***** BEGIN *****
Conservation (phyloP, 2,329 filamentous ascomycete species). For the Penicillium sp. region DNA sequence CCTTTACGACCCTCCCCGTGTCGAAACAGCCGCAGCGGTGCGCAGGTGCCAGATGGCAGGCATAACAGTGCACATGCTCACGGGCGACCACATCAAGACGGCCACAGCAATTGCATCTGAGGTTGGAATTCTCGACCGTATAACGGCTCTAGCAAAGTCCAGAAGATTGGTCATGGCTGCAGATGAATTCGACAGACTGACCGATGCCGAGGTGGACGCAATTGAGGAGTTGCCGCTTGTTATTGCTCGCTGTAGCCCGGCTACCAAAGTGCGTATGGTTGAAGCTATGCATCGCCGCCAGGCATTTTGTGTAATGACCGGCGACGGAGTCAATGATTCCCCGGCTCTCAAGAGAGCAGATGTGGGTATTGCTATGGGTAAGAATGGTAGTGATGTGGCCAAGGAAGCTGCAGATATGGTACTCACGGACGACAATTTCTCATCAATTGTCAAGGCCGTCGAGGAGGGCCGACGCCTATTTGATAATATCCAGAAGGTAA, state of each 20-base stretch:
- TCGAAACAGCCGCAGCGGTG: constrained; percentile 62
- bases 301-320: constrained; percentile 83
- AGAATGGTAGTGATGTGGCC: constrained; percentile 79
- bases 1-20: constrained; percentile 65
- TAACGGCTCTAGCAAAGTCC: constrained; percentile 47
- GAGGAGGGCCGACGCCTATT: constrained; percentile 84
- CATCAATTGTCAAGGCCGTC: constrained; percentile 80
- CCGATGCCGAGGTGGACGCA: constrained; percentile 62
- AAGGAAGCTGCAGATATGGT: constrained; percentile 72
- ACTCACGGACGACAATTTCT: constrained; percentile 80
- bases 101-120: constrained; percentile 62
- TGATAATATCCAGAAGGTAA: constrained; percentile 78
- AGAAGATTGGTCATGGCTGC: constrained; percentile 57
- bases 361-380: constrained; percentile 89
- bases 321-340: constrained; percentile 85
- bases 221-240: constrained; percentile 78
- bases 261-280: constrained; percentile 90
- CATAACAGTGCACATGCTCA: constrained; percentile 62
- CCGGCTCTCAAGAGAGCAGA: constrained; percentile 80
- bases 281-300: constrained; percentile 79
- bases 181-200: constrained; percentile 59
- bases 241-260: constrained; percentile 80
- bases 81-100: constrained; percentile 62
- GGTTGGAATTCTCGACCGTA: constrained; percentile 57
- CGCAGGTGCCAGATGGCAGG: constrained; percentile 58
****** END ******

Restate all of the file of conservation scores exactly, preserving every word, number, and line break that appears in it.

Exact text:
Conservation (phyloP, 2,329 filamentous ascomycete species). For the Penicillium sp. region DNA sequence CCTTTACGACCCTCCCCGTGTCGAAACAGCCGCAGCGGTGCGCAGGTGCCAGATGGCAGGCATAACAGTGCACATGCTCACGGGCGACCACATCAAGACGGCCACAGCAATTGCATCTGAGGTTGGAATTCTCGACCGTATAACGGCTCTAGCAAAGTCCAGAAGATTGGTCATGGCTGCAGATGAATTCGACAGACTGACCGATGCCGAGGTGGACGCAATTGAGGAGTTGCCGCTTGTTATTGCTCGCTGTAGCCCGGCTACCAAAGTGCGTATGGTTGAAGCTATGCATCGCCGCCAGGCATTTTGTGTAATGACCGGCGACGGAGTCAATGATTCCCCGGCTCTCAAGAGAGCAGATGTGGGTATTGCTATGGGTAAGAATGGTAGTGATGTGGCCAAGGAAGCTGCAGATATGGTACTCACGGACGACAATTTCTCATCAATTGTCAAGGCCGTCGAGGAGGGCCGACGCCTATTTGATAATATCCAGAAGGTAA, state of each 20-base stretch:
- TCGAAACAGCCGCAGCGGTG: constrained; percentile 62
- bases 301-320: constrained; percentile 83
- AGAATGGTAGTGATGTGGCC: constrained; percentile 79
- bases 1-20: constrained; percentile 65
- TAACGGCTCTAGCAAAGTCC: constrained; percentile 47
- GAGGAGGGCCGACGCCTATT: constrained; percentile 84
- CATCAATTGTCAAGGCCGTC: constrained; percentile 80
- CCGATGCCGAGGTGGACGCA: constrained; percentile 62
- AAGGAAGCTGCAGATATGGT: constrained; percentile 72
- ACTCACGGACGACAATTTCT: constrained; percentile 80
- bases 101-120: constrained; percentile 62
- TGATAATATCCAGAAGGTAA: constrained; percentile 78
- AGAAGATTGGTCATGGCTGC: constrained; percentile 57
- bases 361-380: constrained; percentile 89
- bases 321-340: constrained; percentile 85
- bases 221-240: constrained; percentile 78
- bases 261-280: constrained; percentile 90
- CATAACAGTGCACATGCTCA: constrained; percentile 62
- CCGGCTCTCAAGAGAGCAGA: constrained; percentile 80
- bases 281-300: constrained; percentile 79
- bases 181-200: constrained; percentile 59
- bases 241-260: constrained; percentile 80
- bases 81-100: constrained; percentile 62
- GGTTGGAATTCTCGACCGTA: constrained; percentile 57
- CGCAGGTGCCAGATGGCAGG: constrained; percentile 58